Dan, what can I say, you are starting to scare me. Nowhere in the piece was mention of or promotions for any book, present, past or future, other than a mention by the editorial staff at the Providence Journal, not as a plug for me, but as a way to give their contributors credibility. The fact that I have published a book does not make me any more credible than the next guy, but the paper lists credentials of every contributor.
I have more thoughts on this if anybody else comments, if not no sense carrying on, I think I got my point across in the original if anybody cares to read it carefully.
Oh, “blink ,”of an eye and “long, long time” were used purposefully and in my humble opinion effectively, illustrating in two phrases the contrasting mind set one experiences as life progresses.

David S
David S
10 years ago

Michael I have your back in this argument. But like Justin, I find my time –compromised –and cannot give you a more complete answer. Dan. Well he is like the deerfly on your back when you are working… a constant reminder that you are in the grand plan no more than a mosquito yourself -hell on earth- with a Dan in your hear and on your back. Dan. The wheeler dealer knows best. Just ask him.

sierra1
sierra1
10 years ago

As the small comment box opened on my computer the first words I read were, “I also noticed the inconsistency…” and I needed to scroll down no further to know Dan was about to enlighten us with the evils of the pension system and public sector employees.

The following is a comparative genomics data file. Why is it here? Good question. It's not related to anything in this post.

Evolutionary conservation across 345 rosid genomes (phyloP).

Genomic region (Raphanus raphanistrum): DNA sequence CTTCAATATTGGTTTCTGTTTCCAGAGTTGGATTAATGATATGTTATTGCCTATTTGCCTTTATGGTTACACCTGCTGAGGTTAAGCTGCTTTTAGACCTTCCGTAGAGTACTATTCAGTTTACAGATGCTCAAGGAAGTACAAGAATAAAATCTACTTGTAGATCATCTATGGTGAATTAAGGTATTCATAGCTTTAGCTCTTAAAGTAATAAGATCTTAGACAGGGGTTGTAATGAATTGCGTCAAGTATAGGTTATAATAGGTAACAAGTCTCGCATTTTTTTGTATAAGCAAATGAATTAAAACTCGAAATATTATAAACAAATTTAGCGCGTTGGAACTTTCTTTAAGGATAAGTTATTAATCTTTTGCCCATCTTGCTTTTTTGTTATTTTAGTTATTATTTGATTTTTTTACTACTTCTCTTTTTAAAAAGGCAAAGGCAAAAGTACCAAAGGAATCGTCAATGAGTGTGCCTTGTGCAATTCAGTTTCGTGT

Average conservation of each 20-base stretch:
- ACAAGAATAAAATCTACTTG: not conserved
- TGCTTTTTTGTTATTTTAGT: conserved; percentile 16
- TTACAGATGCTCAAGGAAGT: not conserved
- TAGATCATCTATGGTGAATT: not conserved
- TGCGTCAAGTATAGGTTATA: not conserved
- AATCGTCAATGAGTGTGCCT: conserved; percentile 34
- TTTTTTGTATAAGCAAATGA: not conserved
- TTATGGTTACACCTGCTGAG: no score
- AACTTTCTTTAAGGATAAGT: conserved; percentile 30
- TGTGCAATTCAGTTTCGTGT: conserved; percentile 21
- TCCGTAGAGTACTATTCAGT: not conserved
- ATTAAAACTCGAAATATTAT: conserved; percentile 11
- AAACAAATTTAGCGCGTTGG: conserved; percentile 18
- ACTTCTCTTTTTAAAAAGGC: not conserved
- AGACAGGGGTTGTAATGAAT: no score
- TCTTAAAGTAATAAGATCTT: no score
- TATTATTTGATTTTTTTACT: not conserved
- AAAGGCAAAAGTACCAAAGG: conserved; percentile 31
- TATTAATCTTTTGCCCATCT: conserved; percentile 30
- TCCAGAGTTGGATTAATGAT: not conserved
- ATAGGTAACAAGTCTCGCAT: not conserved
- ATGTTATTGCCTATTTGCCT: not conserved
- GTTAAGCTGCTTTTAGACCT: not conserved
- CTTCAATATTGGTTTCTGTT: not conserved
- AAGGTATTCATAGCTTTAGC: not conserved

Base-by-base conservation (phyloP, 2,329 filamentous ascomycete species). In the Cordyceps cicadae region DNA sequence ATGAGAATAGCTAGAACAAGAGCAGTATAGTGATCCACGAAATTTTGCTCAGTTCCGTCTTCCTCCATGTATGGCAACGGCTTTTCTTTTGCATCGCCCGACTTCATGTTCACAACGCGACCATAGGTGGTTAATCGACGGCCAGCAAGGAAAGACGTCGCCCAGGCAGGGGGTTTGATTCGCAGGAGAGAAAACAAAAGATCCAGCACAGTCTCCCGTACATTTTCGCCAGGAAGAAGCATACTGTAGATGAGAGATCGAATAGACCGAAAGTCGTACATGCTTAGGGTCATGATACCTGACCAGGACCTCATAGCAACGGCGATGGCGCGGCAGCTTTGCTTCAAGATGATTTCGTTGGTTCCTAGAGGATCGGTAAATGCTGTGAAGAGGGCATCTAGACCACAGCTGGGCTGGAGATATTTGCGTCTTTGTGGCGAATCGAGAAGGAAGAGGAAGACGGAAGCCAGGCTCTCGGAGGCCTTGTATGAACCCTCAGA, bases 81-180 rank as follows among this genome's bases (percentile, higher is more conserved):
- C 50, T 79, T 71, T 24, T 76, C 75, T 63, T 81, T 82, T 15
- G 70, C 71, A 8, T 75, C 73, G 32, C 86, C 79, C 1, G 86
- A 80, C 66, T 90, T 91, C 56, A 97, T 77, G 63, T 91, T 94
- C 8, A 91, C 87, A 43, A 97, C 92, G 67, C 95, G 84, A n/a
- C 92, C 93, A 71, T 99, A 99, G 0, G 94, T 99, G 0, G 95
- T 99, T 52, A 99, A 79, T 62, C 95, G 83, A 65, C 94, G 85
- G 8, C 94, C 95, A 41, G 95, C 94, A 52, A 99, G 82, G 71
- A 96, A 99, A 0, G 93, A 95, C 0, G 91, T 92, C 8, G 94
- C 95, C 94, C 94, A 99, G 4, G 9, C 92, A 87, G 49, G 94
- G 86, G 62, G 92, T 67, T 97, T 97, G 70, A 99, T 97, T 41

michael
michael
10 years ago

I’ve said before, let Dan write long enough and everything will come clear. Judging from his latest comment he is delusional and makes things up to suit his world views, or his attacks on one Providence firefighter. He’s just a nuisance, really, but he is kind of funny.

Dan
Dan
10 years ago

You’re right, Michael. Charred babies are relevant to the pension discussion. It’s not a fallacious appeal to emotion. That should be the focus – the horrors that firefighters see on the job. Not the systemic budget shortfall and how to balance it. Let somebody else figure it all out. That’s a responsible attitude.
You’re right, David. Your high-unemployment, high-tax, mandatory-union, progressive blue state is going bankrupt and is currently ranked #50 for business, but you guys know what you’re doing. Young professionals like me should just get out if we don’t like it – you don’t need our business or tax dollars. 50 cents out of every tax dollar going to retirees is totally sustainable long-term. My low-unemployment, low-tax, right-to-work, red state ran a surplus last year and we’re currently ranked #1 for business, but we’re just a bunch of ignorant, worker-hating racists down here – what do we know? Just ignore me. Just ignore all your problems and everything will be fine. That’s worked out well for Rhode Island.